Asian American and Pacific Islander (AAPI) Heritage month celebrates the diaspora of the AAPI community in the United States. The AAPI community has played an essential role throughout American history, yet the community is often left out of conversations on racial justice. While steps such as the COVID-19 Hate Crimes Act represent historic starts to addressing the recent visibility of racial injustice faced by the community, there is still much progress to be made to address inequitable health outcomes, which are often ignored due to the lack of available data.

The pandemic has drastically affected the most vulnerable AAPI communities whose members often work low-wage jobs such as in restaurants and salons. These workers typically have daily face-to-face encounters with the public, are provided no paid leave options, and reside in multigenerational homes where social distancing is not possible. According to a study from Kaiser Family Foundation, Asians were found to be more likely than white people to die (49 percent) and be hospitalized (57 percent) as a result of contracting COVID-19. Some states have reported Native Hawaiian and Pacific Islander (NHPI) data separately from Asians; In California they have found that NHPI communities had the highest rate of COVID-19 cases and deaths compared to all other racial groups. These outcomes could be attributed to limited English skills that create barriers to testing and treatment, poorer health conditions, limited access to health insurance coverage, lack of internet or transportation access, and/or fear of seeking help due to their immigration status.

However, the true impact of the pandemic and other health disparities faced by the AAPI community is still relatively unknown. Data on Asians is often very difficult to collect; community members may face language barriers or fear that providing information could be a problem due to their immigration status. Some may be reluctant to provide personal information due to political concerns from their country of origin. Health data often shows Asians as an aggregated single group, which masks the nuanced implications AAPI groups face as a result of differing resettlement trends and socioeconomic backgrounds. Aggregated health data often shows Asians without particularly alarming concerns or often with insufficient data to produce conclusive findings.

The available disaggregated data reveals a stark difference between ethnic groups. According to the Pew Research Institute, 2019 data shows the median income of Asian Americans was $85,800 while Burmese Americans had a median income of $44,000; Asian Americans had a 10% poverty rate while Mongolian Americans had a 25 percent poverty rate (twice that of all U.S. households at 13 percent). Many Southeast Asian Americans arrived in this country having fled genocide and war; they carry a heavy weight of Post-Traumatic Stress Disorder that affects their daily lives. Many South Asian and East Asian immigrants resettled as highly skilled workers with professional careers or as higher education candidates. Native Hawaiians and Pacific Islanders are often the most overlooked community as they make up the smallest percentage of the AAPI population; they stem from indigenous roots and have endured colonization of their land and forced displacement, resulting in very challenging socio-economic status.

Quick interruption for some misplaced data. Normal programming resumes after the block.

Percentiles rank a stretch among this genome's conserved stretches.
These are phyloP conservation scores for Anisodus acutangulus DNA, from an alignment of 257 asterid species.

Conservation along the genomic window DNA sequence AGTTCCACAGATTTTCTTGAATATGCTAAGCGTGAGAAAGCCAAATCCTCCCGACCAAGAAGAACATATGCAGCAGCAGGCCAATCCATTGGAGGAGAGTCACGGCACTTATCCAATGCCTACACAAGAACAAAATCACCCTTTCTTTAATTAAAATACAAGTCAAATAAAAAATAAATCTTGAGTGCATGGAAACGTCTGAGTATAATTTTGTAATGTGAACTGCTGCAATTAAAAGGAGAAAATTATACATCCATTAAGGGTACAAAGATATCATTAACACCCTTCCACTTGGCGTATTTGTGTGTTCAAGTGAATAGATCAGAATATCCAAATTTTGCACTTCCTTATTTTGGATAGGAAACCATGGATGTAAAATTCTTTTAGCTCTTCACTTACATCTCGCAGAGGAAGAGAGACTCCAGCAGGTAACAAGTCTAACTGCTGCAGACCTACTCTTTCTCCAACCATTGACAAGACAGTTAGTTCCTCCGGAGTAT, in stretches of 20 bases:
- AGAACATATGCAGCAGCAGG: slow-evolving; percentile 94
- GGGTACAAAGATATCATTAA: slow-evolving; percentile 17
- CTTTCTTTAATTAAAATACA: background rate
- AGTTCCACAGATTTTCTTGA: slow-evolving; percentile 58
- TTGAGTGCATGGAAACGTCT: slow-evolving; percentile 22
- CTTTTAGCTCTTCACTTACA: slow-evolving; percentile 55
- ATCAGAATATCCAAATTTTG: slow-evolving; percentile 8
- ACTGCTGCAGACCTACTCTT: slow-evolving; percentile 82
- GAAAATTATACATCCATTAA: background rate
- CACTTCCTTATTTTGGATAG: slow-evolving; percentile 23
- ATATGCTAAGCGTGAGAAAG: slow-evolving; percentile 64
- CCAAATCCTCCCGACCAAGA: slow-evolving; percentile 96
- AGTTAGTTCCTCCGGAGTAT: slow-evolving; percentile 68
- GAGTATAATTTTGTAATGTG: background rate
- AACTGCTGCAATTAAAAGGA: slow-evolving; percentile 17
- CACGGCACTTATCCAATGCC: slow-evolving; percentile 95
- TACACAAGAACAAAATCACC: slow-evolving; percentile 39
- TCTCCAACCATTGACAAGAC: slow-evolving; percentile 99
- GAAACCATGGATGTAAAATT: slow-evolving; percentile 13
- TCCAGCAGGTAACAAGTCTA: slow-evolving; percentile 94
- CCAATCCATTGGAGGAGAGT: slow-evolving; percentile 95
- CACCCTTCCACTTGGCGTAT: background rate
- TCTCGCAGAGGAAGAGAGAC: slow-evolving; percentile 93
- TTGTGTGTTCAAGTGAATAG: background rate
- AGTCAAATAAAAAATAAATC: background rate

Only 34 percent of Asian Americans speak only English in their homes. A report from the Association of Asian Pacific Community Health Organizations found that limited English proficient (LEP) Asian Americans are more likely to forgo medical services while also being more likely to report poor mental and physical health. LEP individuals are less likely to use preventative services and often are not aware of the purpose or need for them. While some may only choose to seek a doctor’s appointment when they find it medically necessary, the burden of medical bills afterwards becomes impossible to navigate for many. While the US Census Bureau reports that only 9.7 percent of Asians have medical debt, that figure could be much higher in smaller ethnic groups with poorer outcomes such as NHPI and Southeast Asian American populations. Prior to the ACA, “over 15 percent of Asian Americans and 14 percent of NHPIs were uninsured with some ethnic groups, including Koreans, Pakistanis, and Guamanians or Chamorro having uninsured rates over 20 percent.”

Having access to accurate disaggregated data is pertinent for advocates to effectively address the concerns of the community. We applaud the Biden-Harris administration’s Executive Order On Advancing Racial Equity and Support for Underserved Communities and Ensuring a Data-Driven Response to COVID-19 and Future High-Consequence Public Health Threats. These efforts to advance transparent and robust disaggregated race, ethnicity and language data are crucial to addressing inequities in underrepresented populations. Following these Executive Orders, the Office of Management and Budget (OMB) has been tasked with identifying “effective methods for assessing whether agency policies and actions (e.g., programs, services, processes, and operations) equitably serve all eligible individuals and communities” through consultation with underrepresented members of the community by July 2021. OMB has put together a request for information as a critical step to ensuring underrepresented voices are heard. We must do our part to ensure inclusive practices and place involve local community leaders who are trusted resources for historically underserved populations.